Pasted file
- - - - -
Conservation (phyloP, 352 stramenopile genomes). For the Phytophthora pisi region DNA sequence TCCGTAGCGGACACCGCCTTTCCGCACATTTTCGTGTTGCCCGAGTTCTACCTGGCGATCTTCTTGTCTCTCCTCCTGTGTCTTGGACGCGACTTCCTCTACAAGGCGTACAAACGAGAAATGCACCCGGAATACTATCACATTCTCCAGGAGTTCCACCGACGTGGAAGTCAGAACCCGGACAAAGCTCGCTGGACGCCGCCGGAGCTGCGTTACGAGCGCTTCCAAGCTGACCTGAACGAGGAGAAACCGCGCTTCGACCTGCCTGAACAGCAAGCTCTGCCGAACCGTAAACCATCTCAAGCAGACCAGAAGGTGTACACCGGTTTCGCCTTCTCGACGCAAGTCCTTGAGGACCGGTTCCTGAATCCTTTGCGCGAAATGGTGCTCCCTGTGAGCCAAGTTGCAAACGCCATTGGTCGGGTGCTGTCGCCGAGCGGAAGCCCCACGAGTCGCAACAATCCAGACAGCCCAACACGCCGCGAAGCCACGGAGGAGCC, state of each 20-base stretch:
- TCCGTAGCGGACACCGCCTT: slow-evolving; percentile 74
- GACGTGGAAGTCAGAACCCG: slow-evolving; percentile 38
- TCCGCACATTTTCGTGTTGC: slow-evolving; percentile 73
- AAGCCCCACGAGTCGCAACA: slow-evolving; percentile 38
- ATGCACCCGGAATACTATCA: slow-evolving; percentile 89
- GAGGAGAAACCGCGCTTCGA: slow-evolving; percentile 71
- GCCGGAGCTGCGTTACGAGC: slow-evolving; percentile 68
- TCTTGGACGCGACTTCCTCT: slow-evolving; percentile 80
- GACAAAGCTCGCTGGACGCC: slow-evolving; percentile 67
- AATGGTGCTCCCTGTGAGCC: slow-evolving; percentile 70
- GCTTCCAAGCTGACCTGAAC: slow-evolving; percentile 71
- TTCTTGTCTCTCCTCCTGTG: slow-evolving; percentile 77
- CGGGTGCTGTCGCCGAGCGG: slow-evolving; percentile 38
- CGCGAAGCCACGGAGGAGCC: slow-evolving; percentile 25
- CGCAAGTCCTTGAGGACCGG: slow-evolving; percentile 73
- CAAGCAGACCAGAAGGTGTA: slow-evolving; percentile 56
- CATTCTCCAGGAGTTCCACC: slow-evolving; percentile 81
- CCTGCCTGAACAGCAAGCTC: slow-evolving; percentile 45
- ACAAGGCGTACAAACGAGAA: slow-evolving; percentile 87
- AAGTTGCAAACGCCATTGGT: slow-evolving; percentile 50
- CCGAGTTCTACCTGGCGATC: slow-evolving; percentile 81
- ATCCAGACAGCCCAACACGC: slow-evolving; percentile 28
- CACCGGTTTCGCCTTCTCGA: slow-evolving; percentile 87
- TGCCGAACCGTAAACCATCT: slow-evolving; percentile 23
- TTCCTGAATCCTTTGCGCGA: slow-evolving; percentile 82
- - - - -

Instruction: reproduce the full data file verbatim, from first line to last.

Conservation (phyloP, 352 stramenopile genomes). For the Phytophthora pisi region DNA sequence TCCGTAGCGGACACCGCCTTTCCGCACATTTTCGTGTTGCCCGAGTTCTACCTGGCGATCTTCTTGTCTCTCCTCCTGTGTCTTGGACGCGACTTCCTCTACAAGGCGTACAAACGAGAAATGCACCCGGAATACTATCACATTCTCCAGGAGTTCCACCGACGTGGAAGTCAGAACCCGGACAAAGCTCGCTGGACGCCGCCGGAGCTGCGTTACGAGCGCTTCCAAGCTGACCTGAACGAGGAGAAACCGCGCTTCGACCTGCCTGAACAGCAAGCTCTGCCGAACCGTAAACCATCTCAAGCAGACCAGAAGGTGTACACCGGTTTCGCCTTCTCGACGCAAGTCCTTGAGGACCGGTTCCTGAATCCTTTGCGCGAAATGGTGCTCCCTGTGAGCCAAGTTGCAAACGCCATTGGTCGGGTGCTGTCGCCGAGCGGAAGCCCCACGAGTCGCAACAATCCAGACAGCCCAACACGCCGCGAAGCCACGGAGGAGCC, state of each 20-base stretch:
- TCCGTAGCGGACACCGCCTT: slow-evolving; percentile 74
- GACGTGGAAGTCAGAACCCG: slow-evolving; percentile 38
- TCCGCACATTTTCGTGTTGC: slow-evolving; percentile 73
- AAGCCCCACGAGTCGCAACA: slow-evolving; percentile 38
- ATGCACCCGGAATACTATCA: slow-evolving; percentile 89
- GAGGAGAAACCGCGCTTCGA: slow-evolving; percentile 71
- GCCGGAGCTGCGTTACGAGC: slow-evolving; percentile 68
- TCTTGGACGCGACTTCCTCT: slow-evolving; percentile 80
- GACAAAGCTCGCTGGACGCC: slow-evolving; percentile 67
- AATGGTGCTCCCTGTGAGCC: slow-evolving; percentile 70
- GCTTCCAAGCTGACCTGAAC: slow-evolving; percentile 71
- TTCTTGTCTCTCCTCCTGTG: slow-evolving; percentile 77
- CGGGTGCTGTCGCCGAGCGG: slow-evolving; percentile 38
- CGCGAAGCCACGGAGGAGCC: slow-evolving; percentile 25
- CGCAAGTCCTTGAGGACCGG: slow-evolving; percentile 73
- CAAGCAGACCAGAAGGTGTA: slow-evolving; percentile 56
- CATTCTCCAGGAGTTCCACC: slow-evolving; percentile 81
- CCTGCCTGAACAGCAAGCTC: slow-evolving; percentile 45
- ACAAGGCGTACAAACGAGAA: slow-evolving; percentile 87
- AAGTTGCAAACGCCATTGGT: slow-evolving; percentile 50
- CCGAGTTCTACCTGGCGATC: slow-evolving; percentile 81
- ATCCAGACAGCCCAACACGC: slow-evolving; percentile 28
- CACCGGTTTCGCCTTCTCGA: slow-evolving; percentile 87
- TGCCGAACCGTAAACCATCT: slow-evolving; percentile 23
- TTCCTGAATCCTTTGCGCGA: slow-evolving; percentile 82